If your child is starting to participate in various sports at school, his or her eyeglasses might get in the way during these activities. To help your child play his or her best, you might want to consider letting him or her switch from eyeglasses to contacts. If you're not convinced that this is a good decision, here are two facts that may help persuade you.
Kids Can Handle Contacts
According to All About Vision, studies reveal that 90% of children between the ages of 8 to 11 had no trouble at all wearing, removing, and inserting contact lenses. The eyes of children in this age range are physically ready for contact lenses, but it also depends on the child.
Children that are mature and responsible tend to do better with contacts, whereas children that are less mature may have problems keeping track of their contact lenses. You can judge whether your child is ready based on how you feel about his or her actions.
You should also realize that contact lenses now come in many types, such as daily contacts and monthly contacts. With daily contacts, the child replaces the pair each day. Both of these options are great for kids that are switching from glasses to contacts.
Contacts Offer Benefits for Sports
The second thing to know about this is that contacts offer numerous benefits for kids that play sports. If you think about your child wearing glasses while he or she plays a sport, you may have worries about the child breaking his or her glasses. This can easily happen during any type of sport, but you will not have to worry about this with contacts.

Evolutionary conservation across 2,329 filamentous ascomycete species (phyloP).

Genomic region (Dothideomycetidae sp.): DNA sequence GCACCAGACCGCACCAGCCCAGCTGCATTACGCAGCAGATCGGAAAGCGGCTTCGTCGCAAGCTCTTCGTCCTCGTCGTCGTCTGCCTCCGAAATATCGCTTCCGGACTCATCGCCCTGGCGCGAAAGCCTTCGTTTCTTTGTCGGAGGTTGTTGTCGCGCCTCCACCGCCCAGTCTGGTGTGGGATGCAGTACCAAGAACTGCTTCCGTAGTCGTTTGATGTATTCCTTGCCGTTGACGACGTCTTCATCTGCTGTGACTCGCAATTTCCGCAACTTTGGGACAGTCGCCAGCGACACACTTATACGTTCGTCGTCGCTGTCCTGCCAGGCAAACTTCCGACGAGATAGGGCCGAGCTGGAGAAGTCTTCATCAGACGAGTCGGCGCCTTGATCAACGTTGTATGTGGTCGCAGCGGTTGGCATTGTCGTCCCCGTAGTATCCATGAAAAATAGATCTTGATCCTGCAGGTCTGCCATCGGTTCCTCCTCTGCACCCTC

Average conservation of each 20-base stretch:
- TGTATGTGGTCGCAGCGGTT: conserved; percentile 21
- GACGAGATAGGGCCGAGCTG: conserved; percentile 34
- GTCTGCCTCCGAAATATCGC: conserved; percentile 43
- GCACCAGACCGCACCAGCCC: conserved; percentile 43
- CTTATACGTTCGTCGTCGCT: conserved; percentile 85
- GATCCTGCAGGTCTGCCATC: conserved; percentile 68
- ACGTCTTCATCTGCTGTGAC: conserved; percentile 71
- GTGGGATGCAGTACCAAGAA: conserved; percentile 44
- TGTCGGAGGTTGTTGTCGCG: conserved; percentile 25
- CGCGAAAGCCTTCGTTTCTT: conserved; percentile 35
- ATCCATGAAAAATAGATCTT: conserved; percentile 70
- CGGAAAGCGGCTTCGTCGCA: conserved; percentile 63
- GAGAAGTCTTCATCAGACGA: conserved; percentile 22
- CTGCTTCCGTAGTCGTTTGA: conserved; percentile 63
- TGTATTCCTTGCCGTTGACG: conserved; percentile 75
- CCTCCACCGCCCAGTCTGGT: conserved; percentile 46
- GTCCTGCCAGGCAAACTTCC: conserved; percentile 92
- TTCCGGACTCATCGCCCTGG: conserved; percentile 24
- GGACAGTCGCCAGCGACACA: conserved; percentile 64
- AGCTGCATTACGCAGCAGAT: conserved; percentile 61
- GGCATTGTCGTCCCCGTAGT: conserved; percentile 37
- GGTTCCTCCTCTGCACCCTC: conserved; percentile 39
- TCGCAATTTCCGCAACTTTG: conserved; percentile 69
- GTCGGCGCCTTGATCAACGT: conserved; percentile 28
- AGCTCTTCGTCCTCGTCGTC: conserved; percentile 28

There are other benefits too, which include:
- Less obstruction – Glasses obstruct vision, especially peripheral vision, but contacts do not.
- No glare – Glasses also tend to glare up in certain environments, whereas contacts do not.
- No fog – Foggy glasses make it hard to see when playing sports, but it is hard to prevent this from happening.
- Less chance of injury – If your child is hit in the head while playing a sport and is wearing glasses, the child could actually get injured from the glasses.
When your child has contacts, he or she will be able to see better than with glasses, and your child may be safer on the field or court. If you would like to find out if your child is ready to switch to contact lenses, make an appointment with a doctor, like Byrne William, at an eye care center.